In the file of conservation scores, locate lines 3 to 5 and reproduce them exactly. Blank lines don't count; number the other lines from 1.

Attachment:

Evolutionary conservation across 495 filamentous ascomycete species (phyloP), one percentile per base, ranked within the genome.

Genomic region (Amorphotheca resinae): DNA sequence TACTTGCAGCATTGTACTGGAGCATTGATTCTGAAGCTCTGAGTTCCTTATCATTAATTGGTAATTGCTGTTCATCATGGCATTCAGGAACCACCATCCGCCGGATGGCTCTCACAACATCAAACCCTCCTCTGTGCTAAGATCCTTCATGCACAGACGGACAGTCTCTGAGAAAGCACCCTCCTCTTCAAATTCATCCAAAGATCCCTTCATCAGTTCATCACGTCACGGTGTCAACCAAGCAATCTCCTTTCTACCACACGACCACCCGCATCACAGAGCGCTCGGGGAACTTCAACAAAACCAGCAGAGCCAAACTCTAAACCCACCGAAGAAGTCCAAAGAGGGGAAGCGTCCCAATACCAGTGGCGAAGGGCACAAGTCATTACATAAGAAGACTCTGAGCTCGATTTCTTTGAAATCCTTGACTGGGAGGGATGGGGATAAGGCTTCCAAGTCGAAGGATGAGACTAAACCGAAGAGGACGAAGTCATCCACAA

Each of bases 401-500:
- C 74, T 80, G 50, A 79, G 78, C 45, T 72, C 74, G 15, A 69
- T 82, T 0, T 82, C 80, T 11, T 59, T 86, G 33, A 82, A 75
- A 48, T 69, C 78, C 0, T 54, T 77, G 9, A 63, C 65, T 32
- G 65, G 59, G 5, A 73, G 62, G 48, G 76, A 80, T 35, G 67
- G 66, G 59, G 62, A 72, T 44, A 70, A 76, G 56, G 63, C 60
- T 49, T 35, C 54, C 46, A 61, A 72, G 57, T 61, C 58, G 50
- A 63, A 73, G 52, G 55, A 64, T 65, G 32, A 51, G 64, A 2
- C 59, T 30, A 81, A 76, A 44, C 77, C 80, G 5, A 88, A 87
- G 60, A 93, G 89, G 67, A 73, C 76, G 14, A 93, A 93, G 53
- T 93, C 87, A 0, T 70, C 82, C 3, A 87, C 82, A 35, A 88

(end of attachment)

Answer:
Each of bases 401-500:
- C 74, T 80, G 50, A 79, G 78, C 45, T 72, C 74, G 15, A 69
- T 82, T 0, T 82, C 80, T 11, T 59, T 86, G 33, A 82, A 75